Shutter Speed for Beginners
I’m sure you know that one of the most important key elements to getting beautifully clear photos is not only shutter speed but also knowing and having a sense of the artistic. But the artistic imagination of the photographer is different from other arts; since you have to think in split-second increments. You can’t study a photo you haven’t taken yet like a painting, working on it gradually.
Shutter speed is one of the first things in digital photography that you must understand if you want to advance your skills. It can make you or break you as a digital photographer.
First, the shutter speed number refers to the speed of the rotation of the shutter inside the lens, measured in rotations per second (RPS). With photography, shutter speed is the time during which the shutter is open during the photo event to allow light to hit the film or image sensor in a digital camera. So, in combination with adjustments of the lens aperture (which is just controlling how wide the lens is), the shutter speed controls how much light the camera will record.
The basic rule is that a fast shutter speed demands a larger aperture to avoid under-exposure, while a slow shutter speed is offset by a very small aperture to avoid over-exposure. Slow shutter speeds are often used in low light conditions. Fast shutter speeds also give clarity to a moving image, and the fastest can freeze motion in mid-second.
Say you’re snapping a moving car. This example I’m talking about here involves a car on a regular street, going at a reasonable speed. To freeze the motion of the car as it passes you, you will need a shutter speed of about 1/2000. That means that the shutter has opened and closed so fast that you can’t imagine – one two-thousandth of a second. This is done a lot in sports photography, but even a simple subject like kids playing or your pet (who isn’t too good at staying perfectly still, unless they’re asleep).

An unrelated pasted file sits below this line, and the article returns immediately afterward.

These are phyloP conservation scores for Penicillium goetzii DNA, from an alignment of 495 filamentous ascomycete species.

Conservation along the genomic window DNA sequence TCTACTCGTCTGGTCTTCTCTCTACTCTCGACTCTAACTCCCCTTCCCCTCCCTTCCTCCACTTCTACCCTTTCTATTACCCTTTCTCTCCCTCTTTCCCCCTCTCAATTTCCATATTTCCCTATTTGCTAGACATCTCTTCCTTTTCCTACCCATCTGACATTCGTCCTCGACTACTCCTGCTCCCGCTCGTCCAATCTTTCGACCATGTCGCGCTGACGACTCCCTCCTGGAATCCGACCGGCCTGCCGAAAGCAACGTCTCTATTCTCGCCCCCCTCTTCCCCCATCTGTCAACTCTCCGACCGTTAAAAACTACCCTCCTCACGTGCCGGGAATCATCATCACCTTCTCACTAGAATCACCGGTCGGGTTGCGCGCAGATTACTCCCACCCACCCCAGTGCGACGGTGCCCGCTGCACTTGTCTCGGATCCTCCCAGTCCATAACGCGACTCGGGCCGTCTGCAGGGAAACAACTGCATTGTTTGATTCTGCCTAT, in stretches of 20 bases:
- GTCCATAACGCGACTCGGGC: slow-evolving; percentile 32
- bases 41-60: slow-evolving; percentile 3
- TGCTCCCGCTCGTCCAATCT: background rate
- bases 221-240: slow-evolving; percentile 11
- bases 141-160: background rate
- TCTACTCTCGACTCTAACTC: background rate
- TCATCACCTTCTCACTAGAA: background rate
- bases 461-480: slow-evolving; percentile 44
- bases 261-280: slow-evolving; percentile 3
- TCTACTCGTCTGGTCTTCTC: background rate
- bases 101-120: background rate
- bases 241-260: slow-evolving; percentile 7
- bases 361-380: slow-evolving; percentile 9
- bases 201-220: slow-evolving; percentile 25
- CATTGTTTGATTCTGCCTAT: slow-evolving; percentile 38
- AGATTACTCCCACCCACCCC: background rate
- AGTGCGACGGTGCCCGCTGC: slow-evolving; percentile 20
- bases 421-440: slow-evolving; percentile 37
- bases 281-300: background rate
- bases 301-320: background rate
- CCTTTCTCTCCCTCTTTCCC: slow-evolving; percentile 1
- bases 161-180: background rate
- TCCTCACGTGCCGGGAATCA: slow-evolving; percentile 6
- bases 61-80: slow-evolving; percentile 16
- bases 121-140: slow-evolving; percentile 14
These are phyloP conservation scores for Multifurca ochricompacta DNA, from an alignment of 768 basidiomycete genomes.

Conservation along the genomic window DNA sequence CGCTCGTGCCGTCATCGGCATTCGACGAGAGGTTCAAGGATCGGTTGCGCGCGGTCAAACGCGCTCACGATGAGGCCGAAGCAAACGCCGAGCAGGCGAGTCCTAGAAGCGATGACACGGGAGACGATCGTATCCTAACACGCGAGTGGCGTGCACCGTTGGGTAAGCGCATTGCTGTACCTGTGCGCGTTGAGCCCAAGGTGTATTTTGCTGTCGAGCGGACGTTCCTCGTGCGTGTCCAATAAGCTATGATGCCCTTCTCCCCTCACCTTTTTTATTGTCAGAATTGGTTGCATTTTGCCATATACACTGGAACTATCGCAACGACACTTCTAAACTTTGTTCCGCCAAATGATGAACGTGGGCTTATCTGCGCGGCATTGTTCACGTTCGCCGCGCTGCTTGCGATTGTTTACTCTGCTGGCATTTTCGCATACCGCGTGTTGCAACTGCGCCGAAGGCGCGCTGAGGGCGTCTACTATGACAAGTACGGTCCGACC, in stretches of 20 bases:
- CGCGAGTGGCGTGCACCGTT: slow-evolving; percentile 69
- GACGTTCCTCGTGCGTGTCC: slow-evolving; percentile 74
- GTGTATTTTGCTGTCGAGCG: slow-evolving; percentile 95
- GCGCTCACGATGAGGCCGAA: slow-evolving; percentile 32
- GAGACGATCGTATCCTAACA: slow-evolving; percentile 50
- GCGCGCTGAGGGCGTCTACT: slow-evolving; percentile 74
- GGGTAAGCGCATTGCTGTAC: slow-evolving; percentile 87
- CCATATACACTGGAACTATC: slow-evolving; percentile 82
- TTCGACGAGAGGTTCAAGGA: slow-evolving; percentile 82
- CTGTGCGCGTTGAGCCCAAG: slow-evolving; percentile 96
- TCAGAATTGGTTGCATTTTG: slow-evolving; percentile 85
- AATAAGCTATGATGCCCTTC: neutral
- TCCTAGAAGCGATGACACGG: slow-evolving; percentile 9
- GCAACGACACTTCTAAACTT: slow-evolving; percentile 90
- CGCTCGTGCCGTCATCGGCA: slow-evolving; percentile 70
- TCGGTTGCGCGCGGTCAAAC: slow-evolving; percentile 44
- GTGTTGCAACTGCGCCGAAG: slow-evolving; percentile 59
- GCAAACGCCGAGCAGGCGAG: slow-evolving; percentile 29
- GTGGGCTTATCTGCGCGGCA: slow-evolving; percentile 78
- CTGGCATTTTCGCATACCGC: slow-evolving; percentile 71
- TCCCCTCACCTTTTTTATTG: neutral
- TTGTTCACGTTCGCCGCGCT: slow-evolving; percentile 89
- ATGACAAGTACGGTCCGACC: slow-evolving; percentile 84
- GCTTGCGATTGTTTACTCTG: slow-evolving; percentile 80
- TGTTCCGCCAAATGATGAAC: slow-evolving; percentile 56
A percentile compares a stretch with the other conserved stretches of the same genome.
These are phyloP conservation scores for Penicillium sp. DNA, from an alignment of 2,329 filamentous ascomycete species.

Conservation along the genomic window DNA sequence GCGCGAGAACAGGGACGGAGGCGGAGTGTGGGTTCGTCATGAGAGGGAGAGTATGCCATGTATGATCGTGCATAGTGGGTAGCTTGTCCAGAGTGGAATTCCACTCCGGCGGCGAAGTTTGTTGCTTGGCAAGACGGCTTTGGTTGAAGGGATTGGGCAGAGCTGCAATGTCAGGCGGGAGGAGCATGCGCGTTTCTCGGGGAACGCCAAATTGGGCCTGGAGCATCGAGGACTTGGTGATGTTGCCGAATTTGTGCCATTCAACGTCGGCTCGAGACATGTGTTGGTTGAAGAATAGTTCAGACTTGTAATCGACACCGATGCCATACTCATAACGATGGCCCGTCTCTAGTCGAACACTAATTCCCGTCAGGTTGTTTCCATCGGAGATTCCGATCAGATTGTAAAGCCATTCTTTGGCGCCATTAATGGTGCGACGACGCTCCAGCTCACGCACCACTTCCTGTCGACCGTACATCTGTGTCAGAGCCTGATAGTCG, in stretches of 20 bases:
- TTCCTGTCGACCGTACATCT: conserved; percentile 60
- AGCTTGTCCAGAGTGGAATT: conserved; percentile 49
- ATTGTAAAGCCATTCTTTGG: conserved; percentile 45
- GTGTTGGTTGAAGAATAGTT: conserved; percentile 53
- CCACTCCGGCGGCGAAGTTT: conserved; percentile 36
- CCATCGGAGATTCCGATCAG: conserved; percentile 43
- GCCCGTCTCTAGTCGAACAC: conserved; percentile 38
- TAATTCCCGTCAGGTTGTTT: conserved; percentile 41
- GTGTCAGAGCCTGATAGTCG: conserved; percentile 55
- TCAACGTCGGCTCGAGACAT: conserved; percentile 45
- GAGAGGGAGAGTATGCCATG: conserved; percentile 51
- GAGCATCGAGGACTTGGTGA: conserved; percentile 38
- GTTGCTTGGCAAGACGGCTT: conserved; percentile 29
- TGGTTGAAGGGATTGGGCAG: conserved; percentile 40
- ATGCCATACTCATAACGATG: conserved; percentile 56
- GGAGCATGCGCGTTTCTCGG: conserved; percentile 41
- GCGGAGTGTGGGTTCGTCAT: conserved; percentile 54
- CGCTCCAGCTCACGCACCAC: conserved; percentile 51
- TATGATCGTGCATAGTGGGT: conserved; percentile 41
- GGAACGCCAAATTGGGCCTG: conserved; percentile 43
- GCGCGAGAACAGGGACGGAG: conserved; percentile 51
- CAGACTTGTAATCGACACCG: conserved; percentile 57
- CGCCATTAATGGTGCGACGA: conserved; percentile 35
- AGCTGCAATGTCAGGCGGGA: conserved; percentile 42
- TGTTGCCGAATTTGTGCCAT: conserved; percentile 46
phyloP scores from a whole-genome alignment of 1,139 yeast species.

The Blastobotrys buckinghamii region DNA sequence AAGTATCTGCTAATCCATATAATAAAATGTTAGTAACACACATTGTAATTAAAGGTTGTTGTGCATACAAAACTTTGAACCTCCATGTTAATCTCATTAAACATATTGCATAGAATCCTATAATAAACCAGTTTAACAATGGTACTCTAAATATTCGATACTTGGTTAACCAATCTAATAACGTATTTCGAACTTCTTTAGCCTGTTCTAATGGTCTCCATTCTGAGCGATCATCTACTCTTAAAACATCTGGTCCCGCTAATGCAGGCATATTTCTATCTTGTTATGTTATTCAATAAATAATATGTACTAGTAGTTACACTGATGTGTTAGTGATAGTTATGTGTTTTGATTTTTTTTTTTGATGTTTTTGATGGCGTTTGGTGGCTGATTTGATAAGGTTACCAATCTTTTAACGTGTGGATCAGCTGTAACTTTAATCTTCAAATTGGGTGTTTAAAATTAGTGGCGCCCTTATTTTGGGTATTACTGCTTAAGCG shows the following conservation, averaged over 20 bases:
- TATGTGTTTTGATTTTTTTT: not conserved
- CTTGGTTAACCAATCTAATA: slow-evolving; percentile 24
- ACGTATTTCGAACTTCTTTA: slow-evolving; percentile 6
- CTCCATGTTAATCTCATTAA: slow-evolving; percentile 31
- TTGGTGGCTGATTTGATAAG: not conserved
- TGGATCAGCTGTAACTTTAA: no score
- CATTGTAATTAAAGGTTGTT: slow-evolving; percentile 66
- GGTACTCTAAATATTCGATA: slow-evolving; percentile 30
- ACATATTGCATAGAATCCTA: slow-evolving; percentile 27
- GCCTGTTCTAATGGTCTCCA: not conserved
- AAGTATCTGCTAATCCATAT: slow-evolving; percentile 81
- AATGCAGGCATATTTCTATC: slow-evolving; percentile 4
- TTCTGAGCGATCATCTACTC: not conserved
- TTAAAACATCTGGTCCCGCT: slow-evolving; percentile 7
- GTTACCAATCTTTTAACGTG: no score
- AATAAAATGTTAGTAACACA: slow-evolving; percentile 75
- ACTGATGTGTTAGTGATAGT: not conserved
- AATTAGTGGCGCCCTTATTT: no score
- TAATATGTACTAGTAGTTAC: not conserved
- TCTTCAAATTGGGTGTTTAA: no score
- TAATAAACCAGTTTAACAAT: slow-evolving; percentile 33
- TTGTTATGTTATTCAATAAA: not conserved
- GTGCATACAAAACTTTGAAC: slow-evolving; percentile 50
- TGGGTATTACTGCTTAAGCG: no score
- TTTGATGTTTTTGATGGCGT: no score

But sometimes you want blur. You might want to capture the motion of a Ferris wheel, the flow of traffic in an intersection, or a subject with a surreal, dreamy, or action-oriented look. In that case, a shutter speed of less than 1/500 would be what you want. An old trick which many novice photographers use is to use ultra-slow shutter speeds to capture lightning. Go to a high space during a lightning storm at night, far away from city lights, and set up a camera with the shutter open and wait for a flash. Now close the shutter – the job is done for you by nature instead of your camera!
If possible, getting a single-lens reflex digital camera is the ideal. This will allow you to control the shutter speed alone without affecting the adjustment of the aperture.
Shutter speeds are a built-in invitation to experiment. It helps if you take several shots of your subject with different settings, noting each one on a notepad, then using your notes to compare the relative effects that each setting had.